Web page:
The tides are changing in Nova Scotia — more young people moved to the Maritime province this year than in recent memory as the total population surpassed one million people for the first time.
During the second quarter of this year, Nova Scotia saw the second-highest population gain in the country for interprovincial migration at 4,678 people, behind only British Columbia, according to Statistics Canada.
The statistics show the three largest age groups for interprovincial migrants were 20-24, 25-29 and 30-34 between the fourth quarters of 2020 and 2021.
Those age groups made up about 41 per cent of the people who moved to the province during that time frame.
Rebekah Young, director of fiscal and provincial economics at Scotiabank, called the figures “unprecedented.”
Although COVID-19 likely sped up people’s plans to come to or return home to Nova Scotia, Young said it’s a trend that predates the pandemic, underpinned by the strength of the province’s growing economy.
“We saw people who were able to come and get jobs here,” she said, adding that many have ties to the region, but others are drawn by the quality of life, and appear to be putting down roots.
“But we also saw things like work from home that enable people to come with their jobs.”
The number of people who came to the province from Ontario was especially high — 9,970 people between the fourth quarter of 2020 and 2021. Many even purchased homes without ever having seen them in person.
Honeidah Windross, 37, is one of those newcomers. Windross, her husband and their three-year-old daughter recently moved to the small rural community of Centre Burlington, N.S., from Brampton, Ont.
‘I just feel like I belong’
Windross is originally from Mauritius, a small tropical island in the Indian Ocean. She said Nova Scotia reminds her of her home country, minus the snow.
“I just feel like I belong here and was meant to be here,” said Windross in a recent phone interview.
“The people are so friendly. It’s not like in the city where you don’t even know your neighbours. Here, you see the same people all the time, so you get friendly, and they are helpful.”
She said the affordability of real estate and living near the ocean were huge draws. Her husband — who is originally from Newfoundland and Labrador — also wanted a rural lifestyle.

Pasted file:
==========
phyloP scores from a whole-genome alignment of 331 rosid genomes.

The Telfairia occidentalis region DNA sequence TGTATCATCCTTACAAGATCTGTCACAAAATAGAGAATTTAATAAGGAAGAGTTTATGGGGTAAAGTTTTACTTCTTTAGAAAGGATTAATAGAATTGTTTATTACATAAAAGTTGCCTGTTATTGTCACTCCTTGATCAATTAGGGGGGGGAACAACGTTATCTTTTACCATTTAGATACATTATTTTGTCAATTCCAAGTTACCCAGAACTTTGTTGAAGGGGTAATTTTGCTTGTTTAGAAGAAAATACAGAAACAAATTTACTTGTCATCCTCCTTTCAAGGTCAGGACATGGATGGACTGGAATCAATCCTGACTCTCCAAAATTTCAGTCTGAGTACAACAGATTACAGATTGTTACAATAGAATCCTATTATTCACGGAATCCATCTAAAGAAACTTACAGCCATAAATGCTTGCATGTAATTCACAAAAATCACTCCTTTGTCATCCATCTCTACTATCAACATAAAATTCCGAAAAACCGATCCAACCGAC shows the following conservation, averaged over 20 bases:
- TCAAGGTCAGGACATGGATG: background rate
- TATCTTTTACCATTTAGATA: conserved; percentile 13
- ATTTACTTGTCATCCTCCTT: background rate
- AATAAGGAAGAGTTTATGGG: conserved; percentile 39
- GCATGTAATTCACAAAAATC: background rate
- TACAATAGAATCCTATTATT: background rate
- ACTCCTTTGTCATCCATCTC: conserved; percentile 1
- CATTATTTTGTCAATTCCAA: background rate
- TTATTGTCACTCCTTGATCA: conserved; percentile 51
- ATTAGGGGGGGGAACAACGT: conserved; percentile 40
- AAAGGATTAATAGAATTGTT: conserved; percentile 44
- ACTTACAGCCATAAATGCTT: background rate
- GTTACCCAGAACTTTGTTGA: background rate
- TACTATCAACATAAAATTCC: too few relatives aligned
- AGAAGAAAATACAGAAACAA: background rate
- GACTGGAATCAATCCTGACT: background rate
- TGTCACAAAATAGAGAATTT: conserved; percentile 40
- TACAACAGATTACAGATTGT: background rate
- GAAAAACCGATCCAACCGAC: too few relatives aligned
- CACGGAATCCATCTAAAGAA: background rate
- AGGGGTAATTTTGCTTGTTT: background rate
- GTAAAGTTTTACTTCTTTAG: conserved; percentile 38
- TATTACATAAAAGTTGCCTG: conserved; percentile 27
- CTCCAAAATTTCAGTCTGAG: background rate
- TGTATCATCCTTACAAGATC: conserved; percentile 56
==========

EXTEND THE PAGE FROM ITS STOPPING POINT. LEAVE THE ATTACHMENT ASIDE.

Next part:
“We are not much city people. We like our space. That’s how we grew up and that’s what we know,” she said, adding she enjoys visiting the farmers’ market and buying local products.
Windross said the company she and her husband both worked for in Ontario has an office in Halifax, and so they were able to transfer and keep their jobs.
Halifax growing at record pace
Nova Scotia’s capital is also enjoying the largest growth in its 272-year-old history.
Between July 2020 and July 2021, the Halifax Regional Municipality was up 11,394 residents, bringing the total population to just under 460,000 residents.
Wendy Luther, president and CEO of the Halifax Partnership, said the city’s quality of life and balance between urban, suburban and rural amenities is what’s helping to draw more young people to the region.
But she said the challenge now is to make significant investments in housing, green transportation and infrastructure to bolster that growth and retain the people who have decided to move here, many of whom place great importance on sustainability.
Luther said her organization doesn’t anticipate the trend to slow down.
“The people who are coming here, they’re experiencing all that Halifax has to offer, and they’re creating more opportunities for others and encouraging their friends and family to also consider Halifax,” she said.
“It’s Halifax’s time right now.”
The challenges ahead
Immigration had stalled for much of the pandemic, but is expected to further boost population growth as those pathways come back online.
It’s also touted as a main driver in the provincial Progressive Conservative government’s plan to hit two million people by 2060.
But as the province grows, so too does the strain on health care, education and housing — all sectors that are experiencing their own set of challenges already.
That includes overcrowding in schools, wait-lists for family doctors and surgeries, and a provincewide housing crisis.
Labour, Skills and Immigration Minister Jill Balser said particularly when it comes to housing, part of the government’s plan is to attract a skilled labour workforce to help build more housing stock.
“It’s really important for young people in particular to hear that message, that there is work, we have a great quality of life, and we also want people to move here,” said Balser.
She said recent changes to immigration streams will also help attract more health-care professionals, including nurses, family physicians and continuing care assistants.
“If we bring people here to help — that’s exactly what we need right now,” said Balser.
Meanwhile, Young said adapting to inflation — including the rising cost of housing — will also be a challenge in the days ahead.
“Overall, it’s a net positive because of the larger tax base, but how quickly can the system catch up to the population growth?” she said.
“It really comes down to the role of policymakers in managing that transition.”